Sensory characterization of the irritant properties of oleocanthal, a natural anti-inflammatory agent in extra virgin olive oils

Sara Cicerale, Paul A.S. Breslin, Gary K. Beauchamp, Russell S.J. Keast

Research output: Contribution to journalArticlepeer-review

48 Scopus citations


Oleocanthal is an olive oil phenolic possessing anti-inflammatory activity. Anecdotal evidence suggests that oleocanthal elicits a stinging sensation felt only at the back of the throat (oropharynx). Due to this compound possessing potentially health-benefiting properties, investigation into the sensory aspects of oleocanthal is warranted to aid in future research. The important link between the perceptual aspects of oleocanthal and health benefits is the notion that variation in sensitivity to oleocanthal irritation may relate to potential differences in sensitivity to the pharmacologic action of this compound. The current study assessed the unique irritant attributes of oleocanthal including its location of irritation, temporal profile, and individual differences in the perceived irritation. We show that the irritation elicited by oleocanthal was localized to the oropharynx (P < 0.001) with little or no irritation in the anterior oral cavity. Peak irritation was perceived 15 s postexposure and lasted over 180 s. Oleocanthal irritation was more variable among individuals compared with the irritation elicited by CO2 and the sweetness of sucrose. There was no correlation between intensity ratings of oleocanthal and CO2 and oleocanthal and sucrose (r = -0.15, n = 50, P = 0.92 and r = 0.17, n = 84, P = 0.12, respectively), suggesting that independent mechanisms underlie the irritation of CO2 and oleocanthal. The unusual spatial localization and independence of acid (CO2) sensations suggest that distinct nociceptors for oleocanthal are located in the oropharyngeal region of the oral cavity.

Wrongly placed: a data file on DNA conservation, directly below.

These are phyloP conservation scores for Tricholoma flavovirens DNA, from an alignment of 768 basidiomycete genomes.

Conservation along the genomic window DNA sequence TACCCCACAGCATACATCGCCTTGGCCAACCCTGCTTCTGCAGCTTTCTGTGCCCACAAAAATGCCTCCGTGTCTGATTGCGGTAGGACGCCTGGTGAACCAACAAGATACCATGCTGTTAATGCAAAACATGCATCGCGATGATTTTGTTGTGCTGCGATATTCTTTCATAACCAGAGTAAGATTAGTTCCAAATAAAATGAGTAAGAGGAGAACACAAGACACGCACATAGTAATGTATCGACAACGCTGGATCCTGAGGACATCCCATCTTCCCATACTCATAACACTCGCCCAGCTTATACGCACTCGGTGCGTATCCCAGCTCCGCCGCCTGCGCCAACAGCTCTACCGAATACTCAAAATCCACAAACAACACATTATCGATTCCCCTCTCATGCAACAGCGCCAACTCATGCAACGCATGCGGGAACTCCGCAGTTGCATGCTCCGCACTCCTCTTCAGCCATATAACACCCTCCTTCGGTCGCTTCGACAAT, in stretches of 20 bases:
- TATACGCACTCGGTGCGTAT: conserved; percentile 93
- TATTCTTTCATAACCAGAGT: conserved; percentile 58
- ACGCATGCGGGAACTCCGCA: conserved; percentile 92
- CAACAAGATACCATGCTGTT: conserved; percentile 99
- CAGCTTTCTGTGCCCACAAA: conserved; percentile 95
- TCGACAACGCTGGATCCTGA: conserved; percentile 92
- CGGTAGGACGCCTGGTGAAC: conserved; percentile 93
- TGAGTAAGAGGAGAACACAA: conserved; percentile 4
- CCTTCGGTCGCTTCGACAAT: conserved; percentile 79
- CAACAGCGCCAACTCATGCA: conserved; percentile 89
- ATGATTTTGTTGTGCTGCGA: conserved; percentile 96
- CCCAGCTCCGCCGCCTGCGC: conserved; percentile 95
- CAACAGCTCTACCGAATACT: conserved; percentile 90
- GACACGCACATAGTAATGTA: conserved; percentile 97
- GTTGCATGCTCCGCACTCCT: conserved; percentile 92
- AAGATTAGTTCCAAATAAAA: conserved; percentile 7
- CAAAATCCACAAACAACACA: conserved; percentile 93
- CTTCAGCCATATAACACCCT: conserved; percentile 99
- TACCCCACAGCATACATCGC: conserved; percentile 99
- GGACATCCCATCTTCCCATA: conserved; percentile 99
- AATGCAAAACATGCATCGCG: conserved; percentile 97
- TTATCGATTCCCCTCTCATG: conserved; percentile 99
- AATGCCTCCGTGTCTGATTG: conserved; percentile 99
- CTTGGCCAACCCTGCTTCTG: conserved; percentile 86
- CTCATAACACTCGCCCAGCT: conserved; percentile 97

Original languageEnglish (US)
Pages (from-to)333-339
Number of pages7
JournalChemical senses
Issue number4
StatePublished - 2009
Externally publishedYes

All Science Journal Classification (ASJC) codes

  • Sensory Systems
  • Physiology (medical)
  • Physiology
  • Behavioral Neuroscience


  • Ileocanthal
  • Individual differences
  • Irritation
  • Somato sensory system


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